I became a youth development professional through on-the-job training at Global Kids, when I began there in 2000, and expanded my capacities in the Education Department at the American Museum of Natural History.
I developed expertise in leading from a strength-based perspective, designing course curricula, developing caring but firm mentor relationships, supporting youth to reach their potential, and harnessing those essential class-room management skills.
COURSE DEVELOPMENT & FACILITATION
Since 2000, I have facilitated over 1,000 hours of youth engagement, first with Global Kids, working with youth in under-resourced communities to develop their leadership skills on global issues, and then at the American Museum of Natural History, with a wide-range of youth pursuing their interest in science. Most recently I have been co-leader of my daughter’s Girl Scout Troop.
I work with youth to prepare them for the challenges and opportunities of the 21st century. I help them develop evidence-based reasoning, essential digital literacies, design skills, and public speaking and other leadership skills, all while providing them opportunities to learn from and work alongside professionals.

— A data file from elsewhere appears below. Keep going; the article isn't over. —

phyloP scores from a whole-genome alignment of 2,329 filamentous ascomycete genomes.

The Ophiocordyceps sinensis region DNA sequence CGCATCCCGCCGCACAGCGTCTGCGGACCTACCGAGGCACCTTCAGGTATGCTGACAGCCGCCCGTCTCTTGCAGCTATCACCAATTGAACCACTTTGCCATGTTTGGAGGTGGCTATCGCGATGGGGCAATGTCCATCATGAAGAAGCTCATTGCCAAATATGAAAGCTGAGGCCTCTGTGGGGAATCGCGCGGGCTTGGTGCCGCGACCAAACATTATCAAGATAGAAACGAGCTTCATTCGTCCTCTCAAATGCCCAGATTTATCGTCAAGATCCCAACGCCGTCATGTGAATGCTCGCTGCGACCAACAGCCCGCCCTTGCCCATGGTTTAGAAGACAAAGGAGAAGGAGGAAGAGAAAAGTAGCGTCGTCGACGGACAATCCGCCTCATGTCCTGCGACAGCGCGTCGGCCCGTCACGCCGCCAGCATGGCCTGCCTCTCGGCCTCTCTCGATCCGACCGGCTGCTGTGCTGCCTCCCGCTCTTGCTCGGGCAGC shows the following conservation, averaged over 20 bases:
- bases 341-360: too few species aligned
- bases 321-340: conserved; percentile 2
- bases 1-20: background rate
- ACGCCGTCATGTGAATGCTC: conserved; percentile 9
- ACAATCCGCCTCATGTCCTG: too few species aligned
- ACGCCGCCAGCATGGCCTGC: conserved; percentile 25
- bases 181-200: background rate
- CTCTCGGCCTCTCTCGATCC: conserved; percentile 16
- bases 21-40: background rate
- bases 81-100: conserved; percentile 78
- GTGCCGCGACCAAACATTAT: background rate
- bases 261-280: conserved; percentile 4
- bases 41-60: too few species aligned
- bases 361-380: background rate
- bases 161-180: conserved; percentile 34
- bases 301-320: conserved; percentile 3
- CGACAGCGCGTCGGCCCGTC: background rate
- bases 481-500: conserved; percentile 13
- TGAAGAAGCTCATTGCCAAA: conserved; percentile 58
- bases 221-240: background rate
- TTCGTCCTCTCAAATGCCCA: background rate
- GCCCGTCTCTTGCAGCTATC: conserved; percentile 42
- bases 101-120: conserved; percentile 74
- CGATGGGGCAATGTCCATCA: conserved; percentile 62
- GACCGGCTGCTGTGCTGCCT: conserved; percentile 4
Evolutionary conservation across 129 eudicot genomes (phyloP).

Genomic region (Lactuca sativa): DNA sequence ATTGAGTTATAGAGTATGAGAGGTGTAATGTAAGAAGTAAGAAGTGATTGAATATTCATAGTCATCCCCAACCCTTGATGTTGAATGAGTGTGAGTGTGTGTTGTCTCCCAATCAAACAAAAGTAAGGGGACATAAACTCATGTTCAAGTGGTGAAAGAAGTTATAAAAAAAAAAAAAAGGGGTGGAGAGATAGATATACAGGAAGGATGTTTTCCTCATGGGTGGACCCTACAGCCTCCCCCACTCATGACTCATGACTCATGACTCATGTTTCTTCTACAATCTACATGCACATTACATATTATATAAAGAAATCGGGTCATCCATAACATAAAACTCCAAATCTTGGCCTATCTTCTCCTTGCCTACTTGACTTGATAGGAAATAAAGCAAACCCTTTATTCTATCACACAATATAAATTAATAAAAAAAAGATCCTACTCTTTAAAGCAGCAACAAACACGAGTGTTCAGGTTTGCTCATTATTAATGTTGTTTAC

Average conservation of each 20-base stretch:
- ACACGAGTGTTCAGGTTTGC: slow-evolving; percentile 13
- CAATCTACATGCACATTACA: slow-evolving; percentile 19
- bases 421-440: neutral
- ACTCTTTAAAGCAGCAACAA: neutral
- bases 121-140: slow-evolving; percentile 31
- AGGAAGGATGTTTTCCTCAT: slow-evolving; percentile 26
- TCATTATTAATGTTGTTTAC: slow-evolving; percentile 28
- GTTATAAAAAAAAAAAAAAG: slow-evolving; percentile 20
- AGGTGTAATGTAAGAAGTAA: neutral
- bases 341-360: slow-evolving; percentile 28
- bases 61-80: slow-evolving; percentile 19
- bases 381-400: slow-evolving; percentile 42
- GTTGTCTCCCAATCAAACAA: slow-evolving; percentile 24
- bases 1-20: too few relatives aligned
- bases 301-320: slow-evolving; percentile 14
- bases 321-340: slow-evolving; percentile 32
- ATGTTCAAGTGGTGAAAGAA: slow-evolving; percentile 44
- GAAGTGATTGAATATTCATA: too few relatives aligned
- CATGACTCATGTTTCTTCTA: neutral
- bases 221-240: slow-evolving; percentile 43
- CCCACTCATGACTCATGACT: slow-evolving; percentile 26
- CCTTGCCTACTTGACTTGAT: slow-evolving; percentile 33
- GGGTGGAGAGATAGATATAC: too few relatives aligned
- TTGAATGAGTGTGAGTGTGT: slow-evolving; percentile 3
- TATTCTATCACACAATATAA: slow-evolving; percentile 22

I have dedicated myself to supporting youth to become informed about topics (like global issues or areas of science) then develop the required skills to make a positive impact on others. Sometimes this means they co-develop media to have an informed and positive impact on others (such as the augmented reality activity sheets Dreams of the Haida Child used at AMNH). Sometimes it means taking them to speak at professional conferences (like Games For Change, and the Association of Science-Technology Centers, among others) and overseas (like Croatia, South Africa, and around the U.S.). Other times it just means holding out high expectations and treating them with respect.